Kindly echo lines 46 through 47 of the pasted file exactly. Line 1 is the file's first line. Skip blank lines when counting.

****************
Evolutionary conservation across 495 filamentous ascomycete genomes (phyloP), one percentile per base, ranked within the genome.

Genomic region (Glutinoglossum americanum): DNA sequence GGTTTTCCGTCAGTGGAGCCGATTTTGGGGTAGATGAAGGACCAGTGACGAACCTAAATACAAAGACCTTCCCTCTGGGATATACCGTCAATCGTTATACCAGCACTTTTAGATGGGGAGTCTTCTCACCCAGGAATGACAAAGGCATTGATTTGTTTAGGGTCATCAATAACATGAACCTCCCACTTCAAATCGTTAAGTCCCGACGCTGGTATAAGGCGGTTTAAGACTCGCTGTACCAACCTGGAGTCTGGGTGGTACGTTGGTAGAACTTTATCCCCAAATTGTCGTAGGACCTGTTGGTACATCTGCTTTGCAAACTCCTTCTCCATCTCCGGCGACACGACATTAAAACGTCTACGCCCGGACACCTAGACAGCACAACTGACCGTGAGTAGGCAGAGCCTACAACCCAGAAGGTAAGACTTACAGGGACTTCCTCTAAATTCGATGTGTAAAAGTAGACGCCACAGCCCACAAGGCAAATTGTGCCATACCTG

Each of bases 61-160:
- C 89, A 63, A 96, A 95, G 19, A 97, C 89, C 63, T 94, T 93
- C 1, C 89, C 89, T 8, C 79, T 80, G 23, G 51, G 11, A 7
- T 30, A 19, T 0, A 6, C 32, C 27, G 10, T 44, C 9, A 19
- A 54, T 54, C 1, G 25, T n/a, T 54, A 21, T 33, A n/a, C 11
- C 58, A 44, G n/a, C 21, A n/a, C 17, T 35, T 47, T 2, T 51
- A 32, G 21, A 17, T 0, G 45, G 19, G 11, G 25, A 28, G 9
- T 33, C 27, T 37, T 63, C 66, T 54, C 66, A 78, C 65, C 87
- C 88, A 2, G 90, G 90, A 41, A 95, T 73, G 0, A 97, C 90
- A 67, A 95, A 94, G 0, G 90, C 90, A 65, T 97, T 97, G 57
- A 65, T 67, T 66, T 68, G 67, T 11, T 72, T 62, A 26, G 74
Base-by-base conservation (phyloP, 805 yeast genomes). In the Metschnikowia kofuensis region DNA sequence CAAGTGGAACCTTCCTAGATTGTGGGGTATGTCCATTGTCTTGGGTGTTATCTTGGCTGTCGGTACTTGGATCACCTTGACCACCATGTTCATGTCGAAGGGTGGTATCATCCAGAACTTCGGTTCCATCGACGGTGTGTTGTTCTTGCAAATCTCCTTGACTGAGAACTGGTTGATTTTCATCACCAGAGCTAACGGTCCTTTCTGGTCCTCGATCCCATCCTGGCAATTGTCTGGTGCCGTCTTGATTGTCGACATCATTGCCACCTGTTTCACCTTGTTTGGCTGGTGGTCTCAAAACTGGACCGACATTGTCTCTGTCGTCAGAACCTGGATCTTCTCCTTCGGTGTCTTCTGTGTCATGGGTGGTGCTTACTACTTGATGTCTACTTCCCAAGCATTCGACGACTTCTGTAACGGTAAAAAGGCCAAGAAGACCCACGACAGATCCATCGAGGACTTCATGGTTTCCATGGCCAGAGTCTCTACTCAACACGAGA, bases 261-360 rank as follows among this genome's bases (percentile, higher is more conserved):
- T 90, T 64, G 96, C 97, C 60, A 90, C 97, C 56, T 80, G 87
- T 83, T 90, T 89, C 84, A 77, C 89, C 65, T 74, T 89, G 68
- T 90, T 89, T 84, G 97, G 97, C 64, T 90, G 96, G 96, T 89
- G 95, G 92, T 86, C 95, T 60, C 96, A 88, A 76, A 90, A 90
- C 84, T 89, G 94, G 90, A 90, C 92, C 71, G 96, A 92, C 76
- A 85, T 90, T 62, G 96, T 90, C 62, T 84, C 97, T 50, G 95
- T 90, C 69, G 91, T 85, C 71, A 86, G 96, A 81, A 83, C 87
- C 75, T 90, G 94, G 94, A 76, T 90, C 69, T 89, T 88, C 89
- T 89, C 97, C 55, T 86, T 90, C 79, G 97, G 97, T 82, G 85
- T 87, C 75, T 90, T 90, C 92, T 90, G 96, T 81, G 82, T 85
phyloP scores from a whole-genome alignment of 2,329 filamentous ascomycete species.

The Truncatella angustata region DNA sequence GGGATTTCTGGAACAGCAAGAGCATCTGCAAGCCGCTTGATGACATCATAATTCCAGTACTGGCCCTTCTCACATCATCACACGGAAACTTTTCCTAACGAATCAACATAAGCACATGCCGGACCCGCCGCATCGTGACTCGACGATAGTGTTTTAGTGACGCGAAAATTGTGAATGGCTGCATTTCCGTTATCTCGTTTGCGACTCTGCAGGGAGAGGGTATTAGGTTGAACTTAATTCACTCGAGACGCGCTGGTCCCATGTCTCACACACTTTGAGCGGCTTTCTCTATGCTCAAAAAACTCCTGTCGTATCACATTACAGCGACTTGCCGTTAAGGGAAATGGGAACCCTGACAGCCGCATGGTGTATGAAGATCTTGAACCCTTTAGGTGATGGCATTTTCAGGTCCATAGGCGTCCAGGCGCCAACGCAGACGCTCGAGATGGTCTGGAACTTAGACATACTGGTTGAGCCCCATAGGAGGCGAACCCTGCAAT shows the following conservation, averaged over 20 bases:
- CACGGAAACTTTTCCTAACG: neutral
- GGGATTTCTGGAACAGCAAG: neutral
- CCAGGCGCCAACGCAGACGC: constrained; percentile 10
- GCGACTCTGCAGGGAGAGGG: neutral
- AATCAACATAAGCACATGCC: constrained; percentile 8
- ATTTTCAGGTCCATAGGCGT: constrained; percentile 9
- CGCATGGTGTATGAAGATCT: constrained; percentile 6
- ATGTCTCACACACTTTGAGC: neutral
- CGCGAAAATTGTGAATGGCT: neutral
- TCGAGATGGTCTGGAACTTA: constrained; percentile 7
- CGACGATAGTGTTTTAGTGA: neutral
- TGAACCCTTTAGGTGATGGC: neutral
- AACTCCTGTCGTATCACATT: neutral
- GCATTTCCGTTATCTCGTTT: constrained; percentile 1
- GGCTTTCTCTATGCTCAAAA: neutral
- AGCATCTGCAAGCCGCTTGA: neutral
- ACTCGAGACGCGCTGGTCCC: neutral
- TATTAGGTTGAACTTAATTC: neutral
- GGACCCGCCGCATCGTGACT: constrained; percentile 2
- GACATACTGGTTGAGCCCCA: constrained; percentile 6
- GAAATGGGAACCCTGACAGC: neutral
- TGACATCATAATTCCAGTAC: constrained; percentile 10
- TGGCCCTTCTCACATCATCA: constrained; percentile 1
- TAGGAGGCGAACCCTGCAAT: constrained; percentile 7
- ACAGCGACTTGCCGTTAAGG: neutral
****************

- GACATACTGGTTGAGCCCCA: constrained; percentile 6
- GAAATGGGAACCCTGACAGC: neutral